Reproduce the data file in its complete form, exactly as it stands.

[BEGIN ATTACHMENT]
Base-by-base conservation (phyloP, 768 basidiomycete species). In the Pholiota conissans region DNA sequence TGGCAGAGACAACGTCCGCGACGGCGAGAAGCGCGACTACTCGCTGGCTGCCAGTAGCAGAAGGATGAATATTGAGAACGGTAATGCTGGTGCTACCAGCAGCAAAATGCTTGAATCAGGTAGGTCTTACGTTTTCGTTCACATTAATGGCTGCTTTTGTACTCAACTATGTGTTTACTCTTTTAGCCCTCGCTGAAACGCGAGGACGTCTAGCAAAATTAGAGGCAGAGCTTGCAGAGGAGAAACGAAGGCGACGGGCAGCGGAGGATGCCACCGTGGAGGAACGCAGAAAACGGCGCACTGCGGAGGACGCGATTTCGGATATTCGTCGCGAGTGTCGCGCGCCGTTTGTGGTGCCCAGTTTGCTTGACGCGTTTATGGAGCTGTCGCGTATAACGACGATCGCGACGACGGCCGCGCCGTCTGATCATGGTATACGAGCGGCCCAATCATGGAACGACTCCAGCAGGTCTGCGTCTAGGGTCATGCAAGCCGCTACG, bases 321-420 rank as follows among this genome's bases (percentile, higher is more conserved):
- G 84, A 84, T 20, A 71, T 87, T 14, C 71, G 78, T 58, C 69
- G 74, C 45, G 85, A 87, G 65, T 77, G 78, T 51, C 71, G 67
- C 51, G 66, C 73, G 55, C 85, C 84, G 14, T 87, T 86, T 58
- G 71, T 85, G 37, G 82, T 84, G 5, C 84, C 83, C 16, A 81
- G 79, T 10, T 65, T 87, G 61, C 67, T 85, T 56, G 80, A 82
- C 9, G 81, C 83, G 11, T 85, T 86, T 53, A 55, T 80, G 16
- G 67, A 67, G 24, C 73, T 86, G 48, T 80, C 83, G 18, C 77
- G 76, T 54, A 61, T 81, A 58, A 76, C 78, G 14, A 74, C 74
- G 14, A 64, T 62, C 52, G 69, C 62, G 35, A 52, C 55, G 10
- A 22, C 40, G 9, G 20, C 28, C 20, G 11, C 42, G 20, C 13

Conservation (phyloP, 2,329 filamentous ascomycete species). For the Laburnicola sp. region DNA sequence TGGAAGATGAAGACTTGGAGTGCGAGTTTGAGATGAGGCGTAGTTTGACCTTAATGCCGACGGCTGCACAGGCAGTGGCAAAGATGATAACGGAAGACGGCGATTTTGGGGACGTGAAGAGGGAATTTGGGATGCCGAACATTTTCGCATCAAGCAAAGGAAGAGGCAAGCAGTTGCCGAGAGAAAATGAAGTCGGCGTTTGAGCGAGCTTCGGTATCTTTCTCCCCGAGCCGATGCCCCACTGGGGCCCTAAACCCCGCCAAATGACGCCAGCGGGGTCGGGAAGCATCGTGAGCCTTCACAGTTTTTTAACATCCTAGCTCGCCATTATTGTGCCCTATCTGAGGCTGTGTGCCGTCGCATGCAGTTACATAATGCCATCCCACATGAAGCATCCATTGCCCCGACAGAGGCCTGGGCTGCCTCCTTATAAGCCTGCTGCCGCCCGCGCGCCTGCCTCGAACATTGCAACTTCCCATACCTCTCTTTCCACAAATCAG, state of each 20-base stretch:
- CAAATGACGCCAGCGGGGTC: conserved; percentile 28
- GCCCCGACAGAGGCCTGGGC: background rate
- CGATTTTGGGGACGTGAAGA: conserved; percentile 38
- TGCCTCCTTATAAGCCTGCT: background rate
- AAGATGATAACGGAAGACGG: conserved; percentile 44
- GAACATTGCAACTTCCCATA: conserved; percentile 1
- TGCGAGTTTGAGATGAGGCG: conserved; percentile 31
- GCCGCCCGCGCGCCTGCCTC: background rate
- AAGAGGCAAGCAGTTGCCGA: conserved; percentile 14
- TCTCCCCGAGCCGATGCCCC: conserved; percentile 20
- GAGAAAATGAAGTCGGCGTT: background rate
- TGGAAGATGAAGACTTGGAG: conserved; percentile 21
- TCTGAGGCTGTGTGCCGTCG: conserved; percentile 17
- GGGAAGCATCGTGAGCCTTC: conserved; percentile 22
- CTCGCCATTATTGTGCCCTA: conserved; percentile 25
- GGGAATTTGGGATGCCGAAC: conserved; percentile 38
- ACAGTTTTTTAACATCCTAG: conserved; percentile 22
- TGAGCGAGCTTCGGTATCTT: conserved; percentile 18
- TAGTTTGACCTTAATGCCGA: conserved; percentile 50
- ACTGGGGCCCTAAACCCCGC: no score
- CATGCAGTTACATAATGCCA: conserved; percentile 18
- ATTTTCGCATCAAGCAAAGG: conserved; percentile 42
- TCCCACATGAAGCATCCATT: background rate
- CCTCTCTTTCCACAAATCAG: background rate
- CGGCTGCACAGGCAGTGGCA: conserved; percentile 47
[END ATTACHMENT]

Base-by-base conservation (phyloP, 768 basidiomycete species). In the Pholiota conissans region DNA sequence TGGCAGAGACAACGTCCGCGACGGCGAGAAGCGCGACTACTCGCTGGCTGCCAGTAGCAGAAGGATGAATATTGAGAACGGTAATGCTGGTGCTACCAGCAGCAAAATGCTTGAATCAGGTAGGTCTTACGTTTTCGTTCACATTAATGGCTGCTTTTGTACTCAACTATGTGTTTACTCTTTTAGCCCTCGCTGAAACGCGAGGACGTCTAGCAAAATTAGAGGCAGAGCTTGCAGAGGAGAAACGAAGGCGACGGGCAGCGGAGGATGCCACCGTGGAGGAACGCAGAAAACGGCGCACTGCGGAGGACGCGATTTCGGATATTCGTCGCGAGTGTCGCGCGCCGTTTGTGGTGCCCAGTTTGCTTGACGCGTTTATGGAGCTGTCGCGTATAACGACGATCGCGACGACGGCCGCGCCGTCTGATCATGGTATACGAGCGGCCCAATCATGGAACGACTCCAGCAGGTCTGCGTCTAGGGTCATGCAAGCCGCTACG, bases 321-420 rank as follows among this genome's bases (percentile, higher is more conserved):
- G 84, A 84, T 20, A 71, T 87, T 14, C 71, G 78, T 58, C 69
- G 74, C 45, G 85, A 87, G 65, T 77, G 78, T 51, C 71, G 67
- C 51, G 66, C 73, G 55, C 85, C 84, G 14, T 87, T 86, T 58
- G 71, T 85, G 37, G 82, T 84, G 5, C 84, C 83, C 16, A 81
- G 79, T 10, T 65, T 87, G 61, C 67, T 85, T 56, G 80, A 82
- C 9, G 81, C 83, G 11, T 85, T 86, T 53, A 55, T 80, G 16
- G 67, A 67, G 24, C 73, T 86, G 48, T 80, C 83, G 18, C 77
- G 76, T 54, A 61, T 81, A 58, A 76, C 78, G 14, A 74, C 74
- G 14, A 64, T 62, C 52, G 69, C 62, G 35, A 52, C 55, G 10
- A 22, C 40, G 9, G 20, C 28, C 20, G 11, C 42, G 20, C 13

Conservation (phyloP, 2,329 filamentous ascomycete species). For the Laburnicola sp. region DNA sequence TGGAAGATGAAGACTTGGAGTGCGAGTTTGAGATGAGGCGTAGTTTGACCTTAATGCCGACGGCTGCACAGGCAGTGGCAAAGATGATAACGGAAGACGGCGATTTTGGGGACGTGAAGAGGGAATTTGGGATGCCGAACATTTTCGCATCAAGCAAAGGAAGAGGCAAGCAGTTGCCGAGAGAAAATGAAGTCGGCGTTTGAGCGAGCTTCGGTATCTTTCTCCCCGAGCCGATGCCCCACTGGGGCCCTAAACCCCGCCAAATGACGCCAGCGGGGTCGGGAAGCATCGTGAGCCTTCACAGTTTTTTAACATCCTAGCTCGCCATTATTGTGCCCTATCTGAGGCTGTGTGCCGTCGCATGCAGTTACATAATGCCATCCCACATGAAGCATCCATTGCCCCGACAGAGGCCTGGGCTGCCTCCTTATAAGCCTGCTGCCGCCCGCGCGCCTGCCTCGAACATTGCAACTTCCCATACCTCTCTTTCCACAAATCAG, state of each 20-base stretch:
- CAAATGACGCCAGCGGGGTC: conserved; percentile 28
- GCCCCGACAGAGGCCTGGGC: background rate
- CGATTTTGGGGACGTGAAGA: conserved; percentile 38
- TGCCTCCTTATAAGCCTGCT: background rate
- AAGATGATAACGGAAGACGG: conserved; percentile 44
- GAACATTGCAACTTCCCATA: conserved; percentile 1
- TGCGAGTTTGAGATGAGGCG: conserved; percentile 31
- GCCGCCCGCGCGCCTGCCTC: background rate
- AAGAGGCAAGCAGTTGCCGA: conserved; percentile 14
- TCTCCCCGAGCCGATGCCCC: conserved; percentile 20
- GAGAAAATGAAGTCGGCGTT: background rate
- TGGAAGATGAAGACTTGGAG: conserved; percentile 21
- TCTGAGGCTGTGTGCCGTCG: conserved; percentile 17
- GGGAAGCATCGTGAGCCTTC: conserved; percentile 22
- CTCGCCATTATTGTGCCCTA: conserved; percentile 25
- GGGAATTTGGGATGCCGAAC: conserved; percentile 38
- ACAGTTTTTTAACATCCTAG: conserved; percentile 22
- TGAGCGAGCTTCGGTATCTT: conserved; percentile 18
- TAGTTTGACCTTAATGCCGA: conserved; percentile 50
- ACTGGGGCCCTAAACCCCGC: no score
- CATGCAGTTACATAATGCCA: conserved; percentile 18
- ATTTTCGCATCAAGCAAAGG: conserved; percentile 42
- TCCCACATGAAGCATCCATT: background rate
- CCTCTCTTTCCACAAATCAG: background rate
- CGGCTGCACAGGCAGTGGCA: conserved; percentile 47